A move has been made by government to remove taxes from pensions and as it was tabled in the Upper House recently, it was highly supported by Senators.
With the passing of the bill, tax relief will be provided on all approved taxes; whether pension is being received in a lump-sum payment or whether it is a monthly payment, it will be exempted from income taxes.
It will be backdated as it takes effect from January 1st 2017.
The Income Tax Amendment Bill was presented by Leader of Government Business, Senator Simon Stiell at the Trade Centre last Thursday.
He praised the ruling New National Party (NNP) government on taking the initiative while throwing the opposition, National Democratic Congress (NDC) under the bus.
Sen. Stiell stated that the very same was requested by TUC of the 2008-13 NDC administration but it was not adhered to.
“As a background to this and to demonstrate some of the sentiments of this government, when we came into office in 2013, one of the first pieces of legislation to come to parliament was the removal of income tax on severance payments.
“The removal of income tax on severance payments is a clear demonstration of this administration’s concerns and sensitivity of the labour movement, especially at that testing time.
“This administration removed income tax on NIS pension…again something that the labour movement had called for under the previous administration but again fell on deaf ears.
Leader of the Opposition, Senator Nazim Burke quickly came to the defense of Congress stating that it was the first party to start the process of removing taxes from pensions.
“While it is true that the National Democratic Congress (NDC) did not put in place a complete removal of taxes on all severance, the fact is, it was the first government to act in that regard. Let’s not forget that taxes, pensions and these lump-sum payments whether we call them gratuity or some other form of severance pay, they were taxable up until 2010”, he said.
“They were taxable under the income tax legislation and they were taxed by previous governments including the New National Party Administration between 1995 and 2008. They were taxed so do not come pretending that you are the good guy and NDC is the bad guy and everything that you did was good and everything that (we) did was bad…it is silly because the fact is it existed, it was in law and you were sucking the taxes out of it,” he added.
In spite of this, Sen. Burke gave his support to the bill and commended the government for taking that step.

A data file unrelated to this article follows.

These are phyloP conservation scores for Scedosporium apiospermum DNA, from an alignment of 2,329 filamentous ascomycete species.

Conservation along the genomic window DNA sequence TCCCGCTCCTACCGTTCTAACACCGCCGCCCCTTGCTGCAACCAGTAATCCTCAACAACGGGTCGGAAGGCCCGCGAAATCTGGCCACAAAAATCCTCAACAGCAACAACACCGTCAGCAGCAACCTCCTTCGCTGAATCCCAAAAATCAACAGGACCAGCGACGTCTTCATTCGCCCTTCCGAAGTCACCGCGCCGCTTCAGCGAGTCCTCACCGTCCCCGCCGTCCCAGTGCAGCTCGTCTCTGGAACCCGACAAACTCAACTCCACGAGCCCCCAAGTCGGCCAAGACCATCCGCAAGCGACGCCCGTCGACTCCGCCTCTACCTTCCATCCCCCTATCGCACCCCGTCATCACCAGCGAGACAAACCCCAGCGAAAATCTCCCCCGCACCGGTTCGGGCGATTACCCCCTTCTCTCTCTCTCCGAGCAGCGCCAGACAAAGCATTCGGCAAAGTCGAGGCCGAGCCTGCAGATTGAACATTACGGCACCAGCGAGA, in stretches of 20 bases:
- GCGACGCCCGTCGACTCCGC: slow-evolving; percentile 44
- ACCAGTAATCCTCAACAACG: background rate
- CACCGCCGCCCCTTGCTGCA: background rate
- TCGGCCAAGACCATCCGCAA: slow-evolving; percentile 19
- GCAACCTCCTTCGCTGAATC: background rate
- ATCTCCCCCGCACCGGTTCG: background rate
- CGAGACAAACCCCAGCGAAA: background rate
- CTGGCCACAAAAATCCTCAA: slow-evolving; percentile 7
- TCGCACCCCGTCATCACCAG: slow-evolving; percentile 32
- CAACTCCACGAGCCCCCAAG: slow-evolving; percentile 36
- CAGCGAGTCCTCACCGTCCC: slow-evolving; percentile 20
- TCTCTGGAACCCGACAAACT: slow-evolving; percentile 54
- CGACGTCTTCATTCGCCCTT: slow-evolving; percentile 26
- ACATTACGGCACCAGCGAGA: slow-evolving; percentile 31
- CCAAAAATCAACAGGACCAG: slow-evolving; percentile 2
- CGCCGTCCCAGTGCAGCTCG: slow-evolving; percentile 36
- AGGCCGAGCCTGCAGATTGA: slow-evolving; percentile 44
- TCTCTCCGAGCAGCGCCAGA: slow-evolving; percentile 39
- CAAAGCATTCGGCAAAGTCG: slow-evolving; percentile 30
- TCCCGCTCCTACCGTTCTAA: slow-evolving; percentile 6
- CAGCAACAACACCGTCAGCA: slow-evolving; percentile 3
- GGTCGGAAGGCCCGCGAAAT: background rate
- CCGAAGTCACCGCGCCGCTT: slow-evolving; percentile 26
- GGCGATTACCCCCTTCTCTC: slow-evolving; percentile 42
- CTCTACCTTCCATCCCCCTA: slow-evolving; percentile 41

“We believe it’s the right thing to do and if the government takes the step as we have said before, any credible opposition party must have the courage to commend a government when it does something that is right. If we believe that any step taken by the government is in the best interest of the nation, no matter what differences, we must have the courage to say it was the right thing to do”, he told Parliament.
“…We believe that those who have worked in this country for 25, 30, 40 years, who have contributed, on whose backs this nation was built, having worked in some cases for 40 years in the same job, having reached the age where they are more vulnerable health-wise and their needs and demands for medical services increase and their expenses for health care would be greatest and not having a source of income other than the pensionable income, in many cases that’s all they have…many of them would have managed to finish pay for their houses, some may not and the decision to say we will not tax it is a good step,” he said.
Also giving support to the bill was Labour representative in the Senate, Ray Roberts.
However, he admonished government to continue on the path as its work is not yet done.
“You are right when you say to those of us who have worked with the state, worked with the private sector, have earned the right to earn a pension, deserve that little incentive from the state which is not to put any tax on our gratuity and our pension.
“So without any doubt the TUC and I’m sure all workers retired and workers to be, are justly proud to be a recipient of that – I would say gift from your government; however, I want to remind you that your work is incomplete.
“There are in excess of 500 teachers and public officers who have retired and have not been paid pension as stipulated in (the) 1958 pension act and also stipulated in our constitution.
Sen. Roberts stressed that in the coming years there are many more persons who will be retiring and would be in need of a pension.
“So we hope that this is the start of many more things that you will accomplish… between 1995 and now, you have had 4 and a half years of not being in power…so certainly you had time to do a lot more. Those who are home and are not receiving a pension, they would be hurt that that has not been treated with…you are a long way from completing what the people of Grenada deserve.
“…By 2020/2023 most of the people who started in 1983 will be either 60 or very close to 60 and that would add in excess of another 500 plus that you have home who are not receiving a pension, who have made 38 years and unlike the privilege few (who) have given themselves a pension and they too will enjoy it.
Tax exemption – you’re not doing it for workers only, you are doing it for yourselves but I hope that this bill will not exempt your gratuity (where) after four years, you collect a year’s salary…so really and truly I hope you’re just not protecting yourselves, we are protecting all the workers of Grenada Carriacou and Petite Martinique.
Sen. Roberts’ reference to the “privileged few who have given themselves a pension” is clearly directed at Members of Parliament who receive a State pension after serving only two terms in Parliament.